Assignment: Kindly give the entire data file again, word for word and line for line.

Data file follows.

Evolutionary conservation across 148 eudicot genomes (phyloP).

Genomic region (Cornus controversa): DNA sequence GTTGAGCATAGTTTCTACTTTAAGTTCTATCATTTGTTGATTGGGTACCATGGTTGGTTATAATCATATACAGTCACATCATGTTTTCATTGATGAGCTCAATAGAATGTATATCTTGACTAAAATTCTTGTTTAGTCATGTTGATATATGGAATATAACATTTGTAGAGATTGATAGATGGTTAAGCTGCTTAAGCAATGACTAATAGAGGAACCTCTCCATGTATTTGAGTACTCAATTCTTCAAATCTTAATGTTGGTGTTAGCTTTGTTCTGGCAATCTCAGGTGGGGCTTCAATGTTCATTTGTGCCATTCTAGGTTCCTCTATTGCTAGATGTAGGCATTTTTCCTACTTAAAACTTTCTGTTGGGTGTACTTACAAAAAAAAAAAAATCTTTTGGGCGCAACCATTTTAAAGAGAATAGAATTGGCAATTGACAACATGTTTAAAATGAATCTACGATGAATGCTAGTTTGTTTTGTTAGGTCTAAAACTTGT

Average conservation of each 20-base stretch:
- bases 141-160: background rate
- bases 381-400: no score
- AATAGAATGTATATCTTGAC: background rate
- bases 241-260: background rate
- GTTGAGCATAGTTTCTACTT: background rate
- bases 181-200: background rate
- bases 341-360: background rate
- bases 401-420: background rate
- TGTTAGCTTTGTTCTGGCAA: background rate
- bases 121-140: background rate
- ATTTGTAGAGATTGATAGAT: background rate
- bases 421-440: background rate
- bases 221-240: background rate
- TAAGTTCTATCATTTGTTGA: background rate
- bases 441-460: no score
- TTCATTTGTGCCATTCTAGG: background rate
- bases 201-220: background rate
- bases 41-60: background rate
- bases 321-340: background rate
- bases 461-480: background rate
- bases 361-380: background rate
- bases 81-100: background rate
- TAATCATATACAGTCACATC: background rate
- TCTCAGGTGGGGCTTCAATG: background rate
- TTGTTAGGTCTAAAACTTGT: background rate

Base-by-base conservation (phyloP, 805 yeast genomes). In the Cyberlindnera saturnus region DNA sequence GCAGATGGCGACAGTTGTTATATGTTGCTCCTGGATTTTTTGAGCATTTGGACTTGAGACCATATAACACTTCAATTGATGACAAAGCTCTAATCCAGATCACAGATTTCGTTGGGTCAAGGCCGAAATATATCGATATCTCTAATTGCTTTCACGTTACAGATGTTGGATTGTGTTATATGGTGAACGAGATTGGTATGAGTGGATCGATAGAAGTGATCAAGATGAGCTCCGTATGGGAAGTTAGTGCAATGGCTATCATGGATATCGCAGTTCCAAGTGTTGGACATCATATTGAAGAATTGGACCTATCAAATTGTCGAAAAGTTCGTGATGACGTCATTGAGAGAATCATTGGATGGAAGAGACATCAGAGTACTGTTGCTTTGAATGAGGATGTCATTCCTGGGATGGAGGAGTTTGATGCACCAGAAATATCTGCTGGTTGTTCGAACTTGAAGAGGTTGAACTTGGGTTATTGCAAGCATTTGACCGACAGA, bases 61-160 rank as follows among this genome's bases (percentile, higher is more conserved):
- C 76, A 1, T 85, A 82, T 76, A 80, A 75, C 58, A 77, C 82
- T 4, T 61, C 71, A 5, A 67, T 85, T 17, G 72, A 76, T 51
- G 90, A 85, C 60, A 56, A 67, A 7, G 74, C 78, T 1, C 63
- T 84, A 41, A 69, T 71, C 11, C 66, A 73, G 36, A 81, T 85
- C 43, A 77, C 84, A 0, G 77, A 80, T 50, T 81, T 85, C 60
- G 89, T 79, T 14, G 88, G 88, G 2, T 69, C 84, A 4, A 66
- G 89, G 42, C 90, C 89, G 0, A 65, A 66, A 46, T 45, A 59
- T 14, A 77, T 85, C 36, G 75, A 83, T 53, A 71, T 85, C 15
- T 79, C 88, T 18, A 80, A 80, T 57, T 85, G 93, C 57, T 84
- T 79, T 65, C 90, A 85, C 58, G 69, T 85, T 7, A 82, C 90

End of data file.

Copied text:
Evolutionary conservation across 148 eudicot genomes (phyloP).

Genomic region (Cornus controversa): DNA sequence GTTGAGCATAGTTTCTACTTTAAGTTCTATCATTTGTTGATTGGGTACCATGGTTGGTTATAATCATATACAGTCACATCATGTTTTCATTGATGAGCTCAATAGAATGTATATCTTGACTAAAATTCTTGTTTAGTCATGTTGATATATGGAATATAACATTTGTAGAGATTGATAGATGGTTAAGCTGCTTAAGCAATGACTAATAGAGGAACCTCTCCATGTATTTGAGTACTCAATTCTTCAAATCTTAATGTTGGTGTTAGCTTTGTTCTGGCAATCTCAGGTGGGGCTTCAATGTTCATTTGTGCCATTCTAGGTTCCTCTATTGCTAGATGTAGGCATTTTTCCTACTTAAAACTTTCTGTTGGGTGTACTTACAAAAAAAAAAAAATCTTTTGGGCGCAACCATTTTAAAGAGAATAGAATTGGCAATTGACAACATGTTTAAAATGAATCTACGATGAATGCTAGTTTGTTTTGTTAGGTCTAAAACTTGT

Average conservation of each 20-base stretch:
- bases 141-160: background rate
- bases 381-400: no score
- AATAGAATGTATATCTTGAC: background rate
- bases 241-260: background rate
- GTTGAGCATAGTTTCTACTT: background rate
- bases 181-200: background rate
- bases 341-360: background rate
- bases 401-420: background rate
- TGTTAGCTTTGTTCTGGCAA: background rate
- bases 121-140: background rate
- ATTTGTAGAGATTGATAGAT: background rate
- bases 421-440: background rate
- bases 221-240: background rate
- TAAGTTCTATCATTTGTTGA: background rate
- bases 441-460: no score
- TTCATTTGTGCCATTCTAGG: background rate
- bases 201-220: background rate
- bases 41-60: background rate
- bases 321-340: background rate
- bases 461-480: background rate
- bases 361-380: background rate
- bases 81-100: background rate
- TAATCATATACAGTCACATC: background rate
- TCTCAGGTGGGGCTTCAATG: background rate
- TTGTTAGGTCTAAAACTTGT: background rate

Base-by-base conservation (phyloP, 805 yeast genomes). In the Cyberlindnera saturnus region DNA sequence GCAGATGGCGACAGTTGTTATATGTTGCTCCTGGATTTTTTGAGCATTTGGACTTGAGACCATATAACACTTCAATTGATGACAAAGCTCTAATCCAGATCACAGATTTCGTTGGGTCAAGGCCGAAATATATCGATATCTCTAATTGCTTTCACGTTACAGATGTTGGATTGTGTTATATGGTGAACGAGATTGGTATGAGTGGATCGATAGAAGTGATCAAGATGAGCTCCGTATGGGAAGTTAGTGCAATGGCTATCATGGATATCGCAGTTCCAAGTGTTGGACATCATATTGAAGAATTGGACCTATCAAATTGTCGAAAAGTTCGTGATGACGTCATTGAGAGAATCATTGGATGGAAGAGACATCAGAGTACTGTTGCTTTGAATGAGGATGTCATTCCTGGGATGGAGGAGTTTGATGCACCAGAAATATCTGCTGGTTGTTCGAACTTGAAGAGGTTGAACTTGGGTTATTGCAAGCATTTGACCGACAGA, bases 61-160 rank as follows among this genome's bases (percentile, higher is more conserved):
- C 76, A 1, T 85, A 82, T 76, A 80, A 75, C 58, A 77, C 82
- T 4, T 61, C 71, A 5, A 67, T 85, T 17, G 72, A 76, T 51
- G 90, A 85, C 60, A 56, A 67, A 7, G 74, C 78, T 1, C 63
- T 84, A 41, A 69, T 71, C 11, C 66, A 73, G 36, A 81, T 85
- C 43, A 77, C 84, A 0, G 77, A 80, T 50, T 81, T 85, C 60
- G 89, T 79, T 14, G 88, G 88, G 2, T 69, C 84, A 4, A 66
- G 89, G 42, C 90, C 89, G 0, A 65, A 66, A 46, T 45, A 59
- T 14, A 77, T 85, C 36, G 75, A 83, T 53, A 71, T 85, C 15
- T 79, C 88, T 18, A 80, A 80, T 57, T 85, G 93, C 57, T 84
- T 79, T 65, C 90, A 85, C 58, G 69, T 85, T 7, A 82, C 90